Karen Lentner, MA, RD, LDN, LifePath NutritionistKaren Lentner, MA, RD, LDN, LifePath NutritionistOnce again the holidays are upon us, the days are getting shorter and colder, and comfort comes to mind.  For many, winter brings thoughts of how to stay safe and warm, what comfort foods to buy or prepare, and catching up on projects, books to read, or movies to watch. After the holidays do you also find yourself thinking about New Year’s resolutions? Are they often short-lived because they were never realistic to begin with?

Once the holidays are over, we may have the best of intentions.  Maybe you want to lose the 10 pounds you gained last year, exercise or sleep more, cook foods that are better for you, or reduce stress.  Often it feels harder to get motivated when it’s dark and cold outside.  It’s easier to think about getting in shape when the weather is warm and you have more energy.

If your goal is to maintain or build your strength and improve your health, eating enough protein every day is critical. 

Making realistic, clearly-defined goals or resolutions that include a timeline and accountability are more likely to be successful than just saying “I want to eat healthy.”  A suggestion for a resolution might be to eat healthier to increase or maintain your strength, to build muscle, and/or to decrease fat.  Building or maintaining muscle mass helps support strength and balance and reduces your risk of falls and fractures. 

Muscle mass can start to decrease at as early as 30 years of age.  Illness, medications, stress, smoking, alcohol, and lack of activity may cause muscle to break down.  To maintain muscle mass and strength, it is important to eat enough protein and nutrient-rich calories each day.  Engaging in physical activity or exercising regularly is also critical for maintaining muscle mass. 

So let’s get back to that resolution.  If your goal is to maintain or build your strength and improve your health, eating enough protein every day is critical.  

The Dietary Guidelines for Americans recommend that older adults should strive to get at least 5-6 ½ ounces of protein per day (depending on your size and calorie needs).   This is equivalent to approximately 45 or more grams of protein daily.  If you are malnourished, or have a specific chronic disease, your protein requirements may be higher, possibly 70 grams per day.  Another way to determine your protein needs is to calculate approximately 0.8 to 1.0 grams of protein per kilogram of body weight for healthy adults. 

How do you get enough protein and what are good sources?                                                                                                       

Approximately 3 ounces of cooked poultry, fish, or other meat = 21 grams of protein
Tofu, ½ cup = 10 grams of protein
Cheese, 1 ounce = 7 grams of protein                                                                   
Yogurt, ½ cup = 6 grams of protein
Greek yogurt, ½ cup = 12 grams of protein
Milk, 1 cup = 8 grams of protein
Beans, ½ cup kidney beans, lentils, chickpeas, etc. = average 8 grams of protein
Peanut butter, 2 tablespoons = 8 grams of protein                                                                                                                 
Quinoa, 1 cup cooked = 8 grams of protein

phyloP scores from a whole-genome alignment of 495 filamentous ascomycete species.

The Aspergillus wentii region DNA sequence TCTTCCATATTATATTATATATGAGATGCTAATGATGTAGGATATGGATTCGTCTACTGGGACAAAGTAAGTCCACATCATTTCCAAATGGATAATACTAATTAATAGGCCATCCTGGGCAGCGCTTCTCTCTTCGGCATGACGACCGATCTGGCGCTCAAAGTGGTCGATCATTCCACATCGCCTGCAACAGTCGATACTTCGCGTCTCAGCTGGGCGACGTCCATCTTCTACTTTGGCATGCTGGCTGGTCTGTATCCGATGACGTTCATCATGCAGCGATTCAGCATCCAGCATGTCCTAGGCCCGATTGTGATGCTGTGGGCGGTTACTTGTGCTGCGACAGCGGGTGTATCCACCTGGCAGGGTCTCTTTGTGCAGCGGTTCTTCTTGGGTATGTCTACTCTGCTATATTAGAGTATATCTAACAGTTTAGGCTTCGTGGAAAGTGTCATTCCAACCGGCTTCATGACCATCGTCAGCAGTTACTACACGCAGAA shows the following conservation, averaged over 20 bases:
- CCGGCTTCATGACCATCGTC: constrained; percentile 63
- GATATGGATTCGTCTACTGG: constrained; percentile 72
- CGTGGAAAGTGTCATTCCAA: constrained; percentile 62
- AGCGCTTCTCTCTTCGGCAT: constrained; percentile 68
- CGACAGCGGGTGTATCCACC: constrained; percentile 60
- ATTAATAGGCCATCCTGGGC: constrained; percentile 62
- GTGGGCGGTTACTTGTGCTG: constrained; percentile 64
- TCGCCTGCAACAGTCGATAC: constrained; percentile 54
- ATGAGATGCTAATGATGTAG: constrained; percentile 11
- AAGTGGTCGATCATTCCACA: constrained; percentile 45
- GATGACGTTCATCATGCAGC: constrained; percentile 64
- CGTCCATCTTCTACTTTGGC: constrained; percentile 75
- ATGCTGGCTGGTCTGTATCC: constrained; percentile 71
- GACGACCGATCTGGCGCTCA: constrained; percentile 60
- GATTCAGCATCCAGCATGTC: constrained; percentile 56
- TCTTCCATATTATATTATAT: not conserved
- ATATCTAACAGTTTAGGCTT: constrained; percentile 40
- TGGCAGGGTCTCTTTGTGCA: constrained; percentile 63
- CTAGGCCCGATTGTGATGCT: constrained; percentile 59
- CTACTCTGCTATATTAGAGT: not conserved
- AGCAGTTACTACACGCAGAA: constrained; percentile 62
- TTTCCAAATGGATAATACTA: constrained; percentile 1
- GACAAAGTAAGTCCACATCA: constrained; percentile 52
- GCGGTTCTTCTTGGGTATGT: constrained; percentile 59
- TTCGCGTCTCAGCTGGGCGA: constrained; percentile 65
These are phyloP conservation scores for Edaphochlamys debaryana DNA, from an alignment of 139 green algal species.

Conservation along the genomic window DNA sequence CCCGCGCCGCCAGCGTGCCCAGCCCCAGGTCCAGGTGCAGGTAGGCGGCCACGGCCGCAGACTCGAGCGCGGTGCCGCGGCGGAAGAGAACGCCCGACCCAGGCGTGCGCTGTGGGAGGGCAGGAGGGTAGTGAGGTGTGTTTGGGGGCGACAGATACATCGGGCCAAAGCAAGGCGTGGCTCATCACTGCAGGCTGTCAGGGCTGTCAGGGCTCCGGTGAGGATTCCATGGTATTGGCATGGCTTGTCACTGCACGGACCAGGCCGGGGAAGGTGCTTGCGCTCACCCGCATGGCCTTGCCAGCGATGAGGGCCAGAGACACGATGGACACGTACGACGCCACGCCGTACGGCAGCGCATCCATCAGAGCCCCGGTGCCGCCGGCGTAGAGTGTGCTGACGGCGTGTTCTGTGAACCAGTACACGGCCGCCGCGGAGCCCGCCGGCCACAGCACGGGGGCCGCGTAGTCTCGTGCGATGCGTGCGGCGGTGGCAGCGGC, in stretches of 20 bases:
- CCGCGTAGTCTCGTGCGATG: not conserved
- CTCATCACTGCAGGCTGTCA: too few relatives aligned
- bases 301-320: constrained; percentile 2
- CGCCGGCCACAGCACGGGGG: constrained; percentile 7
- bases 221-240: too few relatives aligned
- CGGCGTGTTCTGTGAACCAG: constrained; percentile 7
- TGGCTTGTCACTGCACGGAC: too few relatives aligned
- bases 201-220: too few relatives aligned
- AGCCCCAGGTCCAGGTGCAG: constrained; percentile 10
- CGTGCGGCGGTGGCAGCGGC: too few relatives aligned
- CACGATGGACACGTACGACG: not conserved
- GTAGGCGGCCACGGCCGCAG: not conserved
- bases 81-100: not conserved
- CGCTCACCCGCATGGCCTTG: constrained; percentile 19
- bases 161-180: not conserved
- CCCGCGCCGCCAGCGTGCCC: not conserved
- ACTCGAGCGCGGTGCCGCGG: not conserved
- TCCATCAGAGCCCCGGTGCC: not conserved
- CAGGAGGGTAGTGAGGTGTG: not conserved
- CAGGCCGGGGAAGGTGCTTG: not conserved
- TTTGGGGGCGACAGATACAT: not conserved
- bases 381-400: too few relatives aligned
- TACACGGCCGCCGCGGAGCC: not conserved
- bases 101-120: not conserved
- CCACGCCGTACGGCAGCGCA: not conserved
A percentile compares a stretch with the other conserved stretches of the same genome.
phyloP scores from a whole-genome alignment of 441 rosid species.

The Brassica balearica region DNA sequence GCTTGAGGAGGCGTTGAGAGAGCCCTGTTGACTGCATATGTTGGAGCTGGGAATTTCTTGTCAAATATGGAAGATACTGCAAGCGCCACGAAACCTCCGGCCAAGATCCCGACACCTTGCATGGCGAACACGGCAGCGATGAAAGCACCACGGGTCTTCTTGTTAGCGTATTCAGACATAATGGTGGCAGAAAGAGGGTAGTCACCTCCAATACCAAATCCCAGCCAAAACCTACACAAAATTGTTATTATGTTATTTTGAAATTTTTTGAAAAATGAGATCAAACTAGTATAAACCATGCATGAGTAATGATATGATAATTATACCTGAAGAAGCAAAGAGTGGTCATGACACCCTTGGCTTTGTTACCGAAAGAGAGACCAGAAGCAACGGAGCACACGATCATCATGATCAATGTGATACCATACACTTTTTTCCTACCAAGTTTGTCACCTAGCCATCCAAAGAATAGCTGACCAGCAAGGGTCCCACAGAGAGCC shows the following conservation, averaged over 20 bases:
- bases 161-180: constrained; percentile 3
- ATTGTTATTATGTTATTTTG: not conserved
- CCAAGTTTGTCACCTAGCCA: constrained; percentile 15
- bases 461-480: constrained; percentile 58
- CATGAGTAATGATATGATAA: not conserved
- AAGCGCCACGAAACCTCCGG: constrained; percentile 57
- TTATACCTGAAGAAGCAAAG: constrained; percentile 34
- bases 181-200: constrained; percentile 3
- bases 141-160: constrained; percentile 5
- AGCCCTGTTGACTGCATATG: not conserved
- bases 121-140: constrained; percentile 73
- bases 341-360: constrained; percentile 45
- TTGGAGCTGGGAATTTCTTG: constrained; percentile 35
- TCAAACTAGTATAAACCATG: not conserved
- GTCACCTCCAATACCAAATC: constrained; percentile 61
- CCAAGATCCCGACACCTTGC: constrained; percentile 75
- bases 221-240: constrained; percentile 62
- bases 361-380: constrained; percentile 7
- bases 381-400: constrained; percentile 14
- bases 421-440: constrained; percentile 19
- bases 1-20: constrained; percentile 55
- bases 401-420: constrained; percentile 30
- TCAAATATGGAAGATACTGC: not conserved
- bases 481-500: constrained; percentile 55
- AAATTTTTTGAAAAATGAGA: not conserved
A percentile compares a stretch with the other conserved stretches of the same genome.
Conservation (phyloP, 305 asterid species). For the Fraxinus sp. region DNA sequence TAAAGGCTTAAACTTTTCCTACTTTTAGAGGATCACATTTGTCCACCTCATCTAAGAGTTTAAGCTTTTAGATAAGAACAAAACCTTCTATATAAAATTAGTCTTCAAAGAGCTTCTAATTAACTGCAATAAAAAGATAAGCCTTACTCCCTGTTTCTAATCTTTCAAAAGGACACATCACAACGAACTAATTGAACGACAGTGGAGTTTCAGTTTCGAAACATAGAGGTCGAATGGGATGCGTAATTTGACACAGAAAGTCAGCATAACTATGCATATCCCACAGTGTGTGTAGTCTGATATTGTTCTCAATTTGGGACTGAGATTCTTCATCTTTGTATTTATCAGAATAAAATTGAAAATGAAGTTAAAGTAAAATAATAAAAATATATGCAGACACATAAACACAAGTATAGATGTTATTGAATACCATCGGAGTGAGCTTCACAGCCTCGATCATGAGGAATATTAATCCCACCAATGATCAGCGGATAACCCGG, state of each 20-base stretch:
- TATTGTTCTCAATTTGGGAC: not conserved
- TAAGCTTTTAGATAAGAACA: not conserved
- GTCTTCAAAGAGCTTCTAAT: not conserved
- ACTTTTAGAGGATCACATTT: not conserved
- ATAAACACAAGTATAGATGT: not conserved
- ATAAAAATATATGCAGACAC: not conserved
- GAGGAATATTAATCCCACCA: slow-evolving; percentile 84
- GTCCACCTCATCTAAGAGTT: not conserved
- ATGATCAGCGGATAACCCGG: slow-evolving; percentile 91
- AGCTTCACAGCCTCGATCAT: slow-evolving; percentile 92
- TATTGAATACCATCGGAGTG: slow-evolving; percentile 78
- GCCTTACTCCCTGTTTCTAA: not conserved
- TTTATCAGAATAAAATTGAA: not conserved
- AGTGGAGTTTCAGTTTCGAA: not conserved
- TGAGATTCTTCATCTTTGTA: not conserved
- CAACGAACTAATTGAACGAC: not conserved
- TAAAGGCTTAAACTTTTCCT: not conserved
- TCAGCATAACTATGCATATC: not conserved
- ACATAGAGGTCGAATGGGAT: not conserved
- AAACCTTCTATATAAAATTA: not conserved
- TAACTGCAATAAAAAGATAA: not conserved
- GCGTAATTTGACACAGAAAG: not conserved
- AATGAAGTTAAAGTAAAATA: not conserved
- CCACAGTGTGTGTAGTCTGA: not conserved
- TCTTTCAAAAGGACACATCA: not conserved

Brown rice, ½ cup = 5 grams of protein                                                                                                                  
Egg, 1 large = 6 grams of protein
Almonds,  ¼ cup = 6 grams of protein

a bowl of lentil soupTo meet your protein needs, try to select a variety of foods from the list above and spread it throughout the day in meals and snacks.

Another excellent resolution for the New Year is maintaining or increasing your physical activity.  Although we may feel like hibernating, regular exercise is the key to building muscle, good health, and maintaining your independence. It also helps to reduce your risk of chronic health conditions. In order for this goal to be realistic, look for activities you enjoy so that you’re more likely to stick with them. Walking, swimming, yoga (in-person or virtually), chair exercises, dancing, resistance bands, and lifting weights are activities that can be done year round.  To help you to be accountable so you stay on track, try to do at least one activity a week with a friend.  Consider shopping together in a large grocery store or at the mall, where you can walk freely during the winter months.

Instead of saying you’ll eat healthier or exercise more, be specific.  You might start your resolution by saying you will eat at least 6 ounces of protein daily, will consume one serving of fruit and vegetables every day, and will walk for 30 minutes at least 3 times a week.  Your goals need to be realistic for you. Make a timeline and try keeping a log or journal to measure your progress until you have successfully met your goals. 

Let January be the start of realistic resolutions, where you can see gradual positive and healthy changes. Making better food choices and staying physically active will help you feel healthier and more energetic, and will help keep you motivated to continue building healthy habits into your routine.

Karen Lentner, MA, RD, LDNKaren Lentner, MA, RD, LDNPersonalize Your Plate

National Nutrition Month is an annual campaign created by the Academy of Nutrition and Dietetics, celebrated in March every year. Its focus is on the benefits and importance of making informed food choices and healthful eating habits. This year’s theme for National Nutrition Month is “Personalize Your Plate.” The goal is for all of us to create a healthy eating plan based on our needs and preferences, and one that is realistic for each of us as individuals. We may know what we should eat and understand the importance of exercise, but how do we make it happen? Start by taking one realistic step at a time!